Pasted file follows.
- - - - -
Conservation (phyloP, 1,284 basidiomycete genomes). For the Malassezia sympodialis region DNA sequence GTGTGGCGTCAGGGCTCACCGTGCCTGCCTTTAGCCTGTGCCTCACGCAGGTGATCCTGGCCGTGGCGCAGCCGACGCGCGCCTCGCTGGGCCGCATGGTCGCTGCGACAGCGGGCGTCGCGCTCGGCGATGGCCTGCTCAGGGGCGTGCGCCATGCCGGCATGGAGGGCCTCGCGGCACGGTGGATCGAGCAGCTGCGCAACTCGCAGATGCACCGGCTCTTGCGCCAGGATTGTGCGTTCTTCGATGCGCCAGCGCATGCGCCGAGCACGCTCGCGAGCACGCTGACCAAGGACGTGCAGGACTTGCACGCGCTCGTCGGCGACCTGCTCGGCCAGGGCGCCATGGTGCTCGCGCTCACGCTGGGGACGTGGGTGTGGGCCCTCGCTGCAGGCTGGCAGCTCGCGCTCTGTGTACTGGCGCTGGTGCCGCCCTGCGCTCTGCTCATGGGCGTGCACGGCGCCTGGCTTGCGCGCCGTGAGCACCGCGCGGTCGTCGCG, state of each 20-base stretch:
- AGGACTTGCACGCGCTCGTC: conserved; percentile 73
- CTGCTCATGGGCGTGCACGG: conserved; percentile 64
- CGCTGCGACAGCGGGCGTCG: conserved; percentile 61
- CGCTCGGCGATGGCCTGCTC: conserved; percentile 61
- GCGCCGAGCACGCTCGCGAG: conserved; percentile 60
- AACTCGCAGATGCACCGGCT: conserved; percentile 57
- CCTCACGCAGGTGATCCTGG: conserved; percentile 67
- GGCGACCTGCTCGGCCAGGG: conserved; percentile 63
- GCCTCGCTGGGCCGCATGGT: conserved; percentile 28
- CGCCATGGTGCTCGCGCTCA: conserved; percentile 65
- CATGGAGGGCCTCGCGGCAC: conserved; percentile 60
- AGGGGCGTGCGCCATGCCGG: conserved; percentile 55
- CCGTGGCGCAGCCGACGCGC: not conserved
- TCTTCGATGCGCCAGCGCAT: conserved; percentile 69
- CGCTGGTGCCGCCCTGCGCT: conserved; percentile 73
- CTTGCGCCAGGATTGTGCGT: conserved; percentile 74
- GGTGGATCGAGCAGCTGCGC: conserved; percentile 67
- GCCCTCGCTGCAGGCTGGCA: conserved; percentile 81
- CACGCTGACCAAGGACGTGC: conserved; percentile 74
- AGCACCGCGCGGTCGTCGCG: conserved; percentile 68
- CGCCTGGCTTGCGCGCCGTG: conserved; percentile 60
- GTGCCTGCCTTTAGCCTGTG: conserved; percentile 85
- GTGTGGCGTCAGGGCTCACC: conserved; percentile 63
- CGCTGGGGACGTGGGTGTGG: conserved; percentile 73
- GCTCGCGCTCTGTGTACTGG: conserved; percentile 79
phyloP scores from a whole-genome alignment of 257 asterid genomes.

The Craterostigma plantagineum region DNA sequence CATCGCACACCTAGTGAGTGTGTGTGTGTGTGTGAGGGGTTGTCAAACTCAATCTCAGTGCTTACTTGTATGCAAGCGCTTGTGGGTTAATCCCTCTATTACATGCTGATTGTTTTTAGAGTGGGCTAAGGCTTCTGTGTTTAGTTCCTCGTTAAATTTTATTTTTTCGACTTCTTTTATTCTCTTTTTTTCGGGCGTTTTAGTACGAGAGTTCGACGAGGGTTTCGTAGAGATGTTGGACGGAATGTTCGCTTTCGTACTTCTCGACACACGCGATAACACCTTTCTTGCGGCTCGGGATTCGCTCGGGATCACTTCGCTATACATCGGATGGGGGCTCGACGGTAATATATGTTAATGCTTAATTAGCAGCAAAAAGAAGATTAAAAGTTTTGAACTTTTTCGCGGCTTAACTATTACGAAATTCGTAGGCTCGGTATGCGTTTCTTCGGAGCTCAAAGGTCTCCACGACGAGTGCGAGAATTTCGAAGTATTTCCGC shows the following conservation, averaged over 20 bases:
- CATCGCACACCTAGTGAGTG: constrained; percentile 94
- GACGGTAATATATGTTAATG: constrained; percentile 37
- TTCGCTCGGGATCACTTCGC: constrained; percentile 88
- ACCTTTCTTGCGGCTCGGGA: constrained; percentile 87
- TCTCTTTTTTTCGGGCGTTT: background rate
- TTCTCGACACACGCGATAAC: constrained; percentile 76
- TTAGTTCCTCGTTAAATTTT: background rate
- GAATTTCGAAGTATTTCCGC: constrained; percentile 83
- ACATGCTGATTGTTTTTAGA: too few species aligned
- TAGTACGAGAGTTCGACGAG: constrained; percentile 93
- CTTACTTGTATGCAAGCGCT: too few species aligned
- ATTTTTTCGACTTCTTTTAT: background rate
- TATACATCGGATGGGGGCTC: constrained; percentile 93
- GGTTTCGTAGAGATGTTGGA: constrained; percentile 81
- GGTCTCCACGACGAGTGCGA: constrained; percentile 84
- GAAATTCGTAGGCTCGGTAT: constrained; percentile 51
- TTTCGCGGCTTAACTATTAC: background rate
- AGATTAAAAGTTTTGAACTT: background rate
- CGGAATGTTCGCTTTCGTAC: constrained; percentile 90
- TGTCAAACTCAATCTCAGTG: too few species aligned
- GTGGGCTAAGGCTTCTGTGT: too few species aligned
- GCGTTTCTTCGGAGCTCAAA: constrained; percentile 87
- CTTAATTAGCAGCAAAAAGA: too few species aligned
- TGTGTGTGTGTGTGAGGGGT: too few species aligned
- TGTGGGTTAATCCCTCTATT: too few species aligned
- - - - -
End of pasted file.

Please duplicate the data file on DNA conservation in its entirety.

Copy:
Conservation (phyloP, 1,284 basidiomycete genomes). For the Malassezia sympodialis region DNA sequence GTGTGGCGTCAGGGCTCACCGTGCCTGCCTTTAGCCTGTGCCTCACGCAGGTGATCCTGGCCGTGGCGCAGCCGACGCGCGCCTCGCTGGGCCGCATGGTCGCTGCGACAGCGGGCGTCGCGCTCGGCGATGGCCTGCTCAGGGGCGTGCGCCATGCCGGCATGGAGGGCCTCGCGGCACGGTGGATCGAGCAGCTGCGCAACTCGCAGATGCACCGGCTCTTGCGCCAGGATTGTGCGTTCTTCGATGCGCCAGCGCATGCGCCGAGCACGCTCGCGAGCACGCTGACCAAGGACGTGCAGGACTTGCACGCGCTCGTCGGCGACCTGCTCGGCCAGGGCGCCATGGTGCTCGCGCTCACGCTGGGGACGTGGGTGTGGGCCCTCGCTGCAGGCTGGCAGCTCGCGCTCTGTGTACTGGCGCTGGTGCCGCCCTGCGCTCTGCTCATGGGCGTGCACGGCGCCTGGCTTGCGCGCCGTGAGCACCGCGCGGTCGTCGCG, state of each 20-base stretch:
- AGGACTTGCACGCGCTCGTC: conserved; percentile 73
- CTGCTCATGGGCGTGCACGG: conserved; percentile 64
- CGCTGCGACAGCGGGCGTCG: conserved; percentile 61
- CGCTCGGCGATGGCCTGCTC: conserved; percentile 61
- GCGCCGAGCACGCTCGCGAG: conserved; percentile 60
- AACTCGCAGATGCACCGGCT: conserved; percentile 57
- CCTCACGCAGGTGATCCTGG: conserved; percentile 67
- GGCGACCTGCTCGGCCAGGG: conserved; percentile 63
- GCCTCGCTGGGCCGCATGGT: conserved; percentile 28
- CGCCATGGTGCTCGCGCTCA: conserved; percentile 65
- CATGGAGGGCCTCGCGGCAC: conserved; percentile 60
- AGGGGCGTGCGCCATGCCGG: conserved; percentile 55
- CCGTGGCGCAGCCGACGCGC: not conserved
- TCTTCGATGCGCCAGCGCAT: conserved; percentile 69
- CGCTGGTGCCGCCCTGCGCT: conserved; percentile 73
- CTTGCGCCAGGATTGTGCGT: conserved; percentile 74
- GGTGGATCGAGCAGCTGCGC: conserved; percentile 67
- GCCCTCGCTGCAGGCTGGCA: conserved; percentile 81
- CACGCTGACCAAGGACGTGC: conserved; percentile 74
- AGCACCGCGCGGTCGTCGCG: conserved; percentile 68
- CGCCTGGCTTGCGCGCCGTG: conserved; percentile 60
- GTGCCTGCCTTTAGCCTGTG: conserved; percentile 85
- GTGTGGCGTCAGGGCTCACC: conserved; percentile 63
- CGCTGGGGACGTGGGTGTGG: conserved; percentile 73
- GCTCGCGCTCTGTGTACTGG: conserved; percentile 79
phyloP scores from a whole-genome alignment of 257 asterid genomes.

The Craterostigma plantagineum region DNA sequence CATCGCACACCTAGTGAGTGTGTGTGTGTGTGTGAGGGGTTGTCAAACTCAATCTCAGTGCTTACTTGTATGCAAGCGCTTGTGGGTTAATCCCTCTATTACATGCTGATTGTTTTTAGAGTGGGCTAAGGCTTCTGTGTTTAGTTCCTCGTTAAATTTTATTTTTTCGACTTCTTTTATTCTCTTTTTTTCGGGCGTTTTAGTACGAGAGTTCGACGAGGGTTTCGTAGAGATGTTGGACGGAATGTTCGCTTTCGTACTTCTCGACACACGCGATAACACCTTTCTTGCGGCTCGGGATTCGCTCGGGATCACTTCGCTATACATCGGATGGGGGCTCGACGGTAATATATGTTAATGCTTAATTAGCAGCAAAAAGAAGATTAAAAGTTTTGAACTTTTTCGCGGCTTAACTATTACGAAATTCGTAGGCTCGGTATGCGTTTCTTCGGAGCTCAAAGGTCTCCACGACGAGTGCGAGAATTTCGAAGTATTTCCGC shows the following conservation, averaged over 20 bases:
- CATCGCACACCTAGTGAGTG: constrained; percentile 94
- GACGGTAATATATGTTAATG: constrained; percentile 37
- TTCGCTCGGGATCACTTCGC: constrained; percentile 88
- ACCTTTCTTGCGGCTCGGGA: constrained; percentile 87
- TCTCTTTTTTTCGGGCGTTT: background rate
- TTCTCGACACACGCGATAAC: constrained; percentile 76
- TTAGTTCCTCGTTAAATTTT: background rate
- GAATTTCGAAGTATTTCCGC: constrained; percentile 83
- ACATGCTGATTGTTTTTAGA: too few species aligned
- TAGTACGAGAGTTCGACGAG: constrained; percentile 93
- CTTACTTGTATGCAAGCGCT: too few species aligned
- ATTTTTTCGACTTCTTTTAT: background rate
- TATACATCGGATGGGGGCTC: constrained; percentile 93
- GGTTTCGTAGAGATGTTGGA: constrained; percentile 81
- GGTCTCCACGACGAGTGCGA: constrained; percentile 84
- GAAATTCGTAGGCTCGGTAT: constrained; percentile 51
- TTTCGCGGCTTAACTATTAC: background rate
- AGATTAAAAGTTTTGAACTT: background rate
- CGGAATGTTCGCTTTCGTAC: constrained; percentile 90
- TGTCAAACTCAATCTCAGTG: too few species aligned
- GTGGGCTAAGGCTTCTGTGT: too few species aligned
- GCGTTTCTTCGGAGCTCAAA: constrained; percentile 87
- CTTAATTAGCAGCAAAAAGA: too few species aligned
- TGTGTGTGTGTGTGAGGGGT: too few species aligned
- TGTGGGTTAATCCCTCTATT: too few species aligned